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Dehumidifier vs Air Conditioning

The dehumidifier versus air conditioner question is quite interesting since both devices work in a very similar manner and achieve somewhat similar results. There are several distinct differences between the two, however, which make them suitable for different purposes. So, let’s go into the dehumidifier vs air conditioning comparison by first explaining what each device does.

Dehumidifiers

Dehumidifiers are devices that filter the air around them through a combination of evaporator and condenser coils in order to remove some of its moisture. They can come in different types, models, and sizes such as refrigerative/mechanical dehumidifiers, absorption/desiccant dehumidifiers, and others, however, they all work on the principle of sucking in air, reducing its humidity, and releasing it.

A side-effect of this dehumidifying process is that the air is warmed up by the condenser coil. This warming effect isn’t too significant and dehumidifiers can’t be used to heat a room but it’s worth mentioning.

The main goal of a dehumidifier is to reduce the relative humidity in a room. The standard recommended humidity in residential and office spaces is between 40% and 50% as humidity levels above or below these values can result in a lot of respiratory problems.

High humidity, in particular, is a perfect prerequisite for mold and mildew, as well as for various bug infestations. That’s why a lot of homeowners use dehumidifiers in basements and garages. Dehumidifiers are also very helpful after water damage incidents.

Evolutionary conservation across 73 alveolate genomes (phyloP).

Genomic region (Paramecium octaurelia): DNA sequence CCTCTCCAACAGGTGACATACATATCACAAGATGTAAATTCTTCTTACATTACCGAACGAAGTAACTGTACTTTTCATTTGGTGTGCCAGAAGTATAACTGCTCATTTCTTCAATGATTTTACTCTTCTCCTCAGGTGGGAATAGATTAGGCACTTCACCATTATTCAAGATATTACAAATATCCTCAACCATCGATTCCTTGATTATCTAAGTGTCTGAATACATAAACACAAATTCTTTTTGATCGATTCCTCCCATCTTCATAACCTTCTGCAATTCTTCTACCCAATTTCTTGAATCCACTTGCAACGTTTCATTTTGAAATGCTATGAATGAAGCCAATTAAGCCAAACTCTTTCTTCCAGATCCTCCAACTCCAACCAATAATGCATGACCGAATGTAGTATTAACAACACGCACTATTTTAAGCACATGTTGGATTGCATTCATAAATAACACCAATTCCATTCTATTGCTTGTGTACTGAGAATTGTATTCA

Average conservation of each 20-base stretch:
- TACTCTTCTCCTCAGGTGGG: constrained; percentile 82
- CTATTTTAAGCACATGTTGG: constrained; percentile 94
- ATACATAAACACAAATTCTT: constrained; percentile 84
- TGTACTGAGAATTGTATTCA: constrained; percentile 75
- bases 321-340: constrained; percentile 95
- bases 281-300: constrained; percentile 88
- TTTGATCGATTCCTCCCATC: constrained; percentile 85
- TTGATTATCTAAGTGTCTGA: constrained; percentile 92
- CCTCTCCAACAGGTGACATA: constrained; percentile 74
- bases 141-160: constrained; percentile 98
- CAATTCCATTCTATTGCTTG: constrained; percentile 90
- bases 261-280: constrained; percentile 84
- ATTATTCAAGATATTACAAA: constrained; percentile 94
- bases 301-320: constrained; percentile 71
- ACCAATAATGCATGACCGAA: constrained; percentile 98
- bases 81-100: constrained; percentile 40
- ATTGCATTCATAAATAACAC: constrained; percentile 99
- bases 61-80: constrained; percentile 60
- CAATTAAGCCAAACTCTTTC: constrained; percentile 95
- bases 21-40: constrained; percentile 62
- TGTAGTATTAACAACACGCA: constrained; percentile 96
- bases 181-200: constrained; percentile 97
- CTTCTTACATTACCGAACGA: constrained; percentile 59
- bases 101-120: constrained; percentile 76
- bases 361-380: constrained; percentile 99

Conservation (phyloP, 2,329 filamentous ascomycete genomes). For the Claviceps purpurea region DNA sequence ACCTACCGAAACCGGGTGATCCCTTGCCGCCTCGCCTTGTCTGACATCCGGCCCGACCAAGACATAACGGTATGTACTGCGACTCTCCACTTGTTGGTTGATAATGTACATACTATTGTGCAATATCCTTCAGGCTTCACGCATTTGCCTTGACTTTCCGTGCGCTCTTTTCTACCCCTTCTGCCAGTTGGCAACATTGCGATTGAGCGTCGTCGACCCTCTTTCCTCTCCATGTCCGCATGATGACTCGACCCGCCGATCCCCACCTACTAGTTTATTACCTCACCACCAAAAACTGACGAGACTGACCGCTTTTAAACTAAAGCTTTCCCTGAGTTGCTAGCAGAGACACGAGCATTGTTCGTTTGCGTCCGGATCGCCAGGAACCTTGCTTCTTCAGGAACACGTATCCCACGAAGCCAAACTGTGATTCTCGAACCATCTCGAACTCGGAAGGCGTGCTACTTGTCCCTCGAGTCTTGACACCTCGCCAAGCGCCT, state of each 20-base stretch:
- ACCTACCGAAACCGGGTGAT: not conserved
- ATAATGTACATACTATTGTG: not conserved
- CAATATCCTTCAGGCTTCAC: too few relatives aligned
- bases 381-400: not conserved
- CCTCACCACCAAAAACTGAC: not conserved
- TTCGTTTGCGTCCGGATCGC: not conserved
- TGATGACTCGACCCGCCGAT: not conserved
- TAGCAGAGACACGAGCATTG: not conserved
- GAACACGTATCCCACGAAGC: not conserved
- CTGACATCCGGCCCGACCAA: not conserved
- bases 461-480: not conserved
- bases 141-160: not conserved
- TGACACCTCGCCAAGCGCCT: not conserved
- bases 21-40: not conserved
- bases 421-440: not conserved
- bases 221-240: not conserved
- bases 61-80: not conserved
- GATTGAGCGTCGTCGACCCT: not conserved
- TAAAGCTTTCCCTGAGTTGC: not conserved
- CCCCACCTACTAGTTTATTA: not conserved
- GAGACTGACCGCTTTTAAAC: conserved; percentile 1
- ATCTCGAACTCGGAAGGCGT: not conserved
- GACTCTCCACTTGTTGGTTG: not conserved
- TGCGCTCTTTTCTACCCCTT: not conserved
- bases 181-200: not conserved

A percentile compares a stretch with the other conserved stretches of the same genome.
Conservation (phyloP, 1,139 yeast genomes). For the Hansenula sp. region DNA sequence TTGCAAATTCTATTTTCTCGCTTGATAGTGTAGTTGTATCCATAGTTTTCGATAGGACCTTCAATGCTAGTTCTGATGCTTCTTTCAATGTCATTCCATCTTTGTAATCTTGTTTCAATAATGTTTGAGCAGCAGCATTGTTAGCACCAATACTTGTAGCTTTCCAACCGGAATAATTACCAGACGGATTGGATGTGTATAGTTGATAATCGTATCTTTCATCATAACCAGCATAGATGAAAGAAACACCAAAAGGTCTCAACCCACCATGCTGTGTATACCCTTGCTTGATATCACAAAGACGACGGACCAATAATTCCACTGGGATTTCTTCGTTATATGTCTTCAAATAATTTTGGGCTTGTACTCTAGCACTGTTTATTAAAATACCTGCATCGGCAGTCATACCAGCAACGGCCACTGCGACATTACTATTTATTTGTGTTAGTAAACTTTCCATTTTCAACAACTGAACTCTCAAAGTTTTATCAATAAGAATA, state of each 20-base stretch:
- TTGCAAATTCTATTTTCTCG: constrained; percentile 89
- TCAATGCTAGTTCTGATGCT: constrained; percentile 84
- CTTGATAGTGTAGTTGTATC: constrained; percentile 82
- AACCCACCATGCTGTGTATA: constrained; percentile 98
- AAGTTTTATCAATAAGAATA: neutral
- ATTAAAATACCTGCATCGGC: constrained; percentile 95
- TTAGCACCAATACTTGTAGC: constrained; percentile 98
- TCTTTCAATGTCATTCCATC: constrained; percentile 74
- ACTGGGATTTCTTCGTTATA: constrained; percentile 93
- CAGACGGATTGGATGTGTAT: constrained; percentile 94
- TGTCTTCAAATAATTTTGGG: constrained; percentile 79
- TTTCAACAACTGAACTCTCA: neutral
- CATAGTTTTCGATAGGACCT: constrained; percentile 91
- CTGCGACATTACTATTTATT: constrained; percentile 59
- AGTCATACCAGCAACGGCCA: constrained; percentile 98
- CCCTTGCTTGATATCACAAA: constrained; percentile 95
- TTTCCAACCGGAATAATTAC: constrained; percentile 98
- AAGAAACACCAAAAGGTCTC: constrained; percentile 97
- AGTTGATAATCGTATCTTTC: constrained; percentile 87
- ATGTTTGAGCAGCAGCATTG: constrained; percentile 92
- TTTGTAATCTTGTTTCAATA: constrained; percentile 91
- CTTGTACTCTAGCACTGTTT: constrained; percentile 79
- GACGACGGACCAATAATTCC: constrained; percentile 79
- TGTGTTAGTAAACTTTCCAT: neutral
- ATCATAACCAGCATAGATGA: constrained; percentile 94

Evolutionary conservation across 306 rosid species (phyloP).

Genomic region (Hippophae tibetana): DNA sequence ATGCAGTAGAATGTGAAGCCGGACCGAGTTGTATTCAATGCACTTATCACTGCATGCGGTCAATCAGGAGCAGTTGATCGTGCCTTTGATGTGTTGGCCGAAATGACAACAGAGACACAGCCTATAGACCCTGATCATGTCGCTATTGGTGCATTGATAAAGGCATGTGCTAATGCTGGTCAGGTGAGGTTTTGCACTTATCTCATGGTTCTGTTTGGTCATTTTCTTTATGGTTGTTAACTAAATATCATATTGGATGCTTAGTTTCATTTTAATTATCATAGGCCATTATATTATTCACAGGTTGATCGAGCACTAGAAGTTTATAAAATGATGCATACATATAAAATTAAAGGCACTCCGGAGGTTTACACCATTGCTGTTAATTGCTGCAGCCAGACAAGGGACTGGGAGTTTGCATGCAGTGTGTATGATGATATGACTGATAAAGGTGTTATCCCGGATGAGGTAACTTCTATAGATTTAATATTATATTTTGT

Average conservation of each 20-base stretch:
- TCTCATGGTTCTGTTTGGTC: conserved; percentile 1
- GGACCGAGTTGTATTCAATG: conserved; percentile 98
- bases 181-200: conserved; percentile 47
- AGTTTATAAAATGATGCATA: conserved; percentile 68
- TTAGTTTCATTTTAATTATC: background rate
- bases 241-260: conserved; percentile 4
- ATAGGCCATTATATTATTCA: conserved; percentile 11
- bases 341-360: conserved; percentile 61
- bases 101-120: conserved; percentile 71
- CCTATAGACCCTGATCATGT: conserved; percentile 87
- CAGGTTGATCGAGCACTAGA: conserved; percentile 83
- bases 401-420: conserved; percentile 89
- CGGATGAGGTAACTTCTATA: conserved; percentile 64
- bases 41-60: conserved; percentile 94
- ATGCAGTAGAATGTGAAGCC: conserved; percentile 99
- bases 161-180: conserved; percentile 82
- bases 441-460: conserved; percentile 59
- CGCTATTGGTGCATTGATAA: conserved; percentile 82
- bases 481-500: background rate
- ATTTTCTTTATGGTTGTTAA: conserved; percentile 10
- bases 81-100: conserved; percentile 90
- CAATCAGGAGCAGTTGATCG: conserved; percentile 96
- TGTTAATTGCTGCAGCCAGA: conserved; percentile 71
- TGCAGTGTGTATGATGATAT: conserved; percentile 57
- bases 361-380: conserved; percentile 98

Air conditioners

These devices are much more well-known by most people. Their main goal isn’t so much to dehumidify the air but to cool it off, typically to help us deal with the searing summer heats at home or in the office. However, because air conditioners achieve that effect by sucking in the air, passing it through a series of condenser and evaporation coils, and then returning it back into the room, they do have a dehumidifying side-effect similar to that of dehumidifiers. That’s largely what makes the dehumidifier vs AC discussion so popular.

Which should you choose?

The difference between the two devices is that while dehumidifiers’ main purpose is to dehumidify the air and they simply have a slight warming effect on the air, AC units’ main goal is to cool down the air and they just happen to have an additional dehumidifying effect on it.

With that in mind, if you need the temperature in your home to be regulated and, in particular, lowered – you need an AC unit. If, instead, you have water damage and/or you want to prevent mold and mildew formation, or you simply live in an area with unpleasantly high air humidity – getting a good humidifier is your best bet.

To further help you make up your mind, here are several other factors to consider:

  • Dehumidifiers are much more energy-efficient and won’t make as big of a dent in your electric bill as AC units.
  • Dehumidifiers are usually portable and can be easily moved from room to room.
  • Air conditioners have the added benefit of removing the odor from the room more effectively than dehumidifiers.
  • Certain AC units are usually easily connected to larger venting systems and can work for more than just one room at a time.
  • AC units and dehumidifiers can be used in tandem for even faster results.

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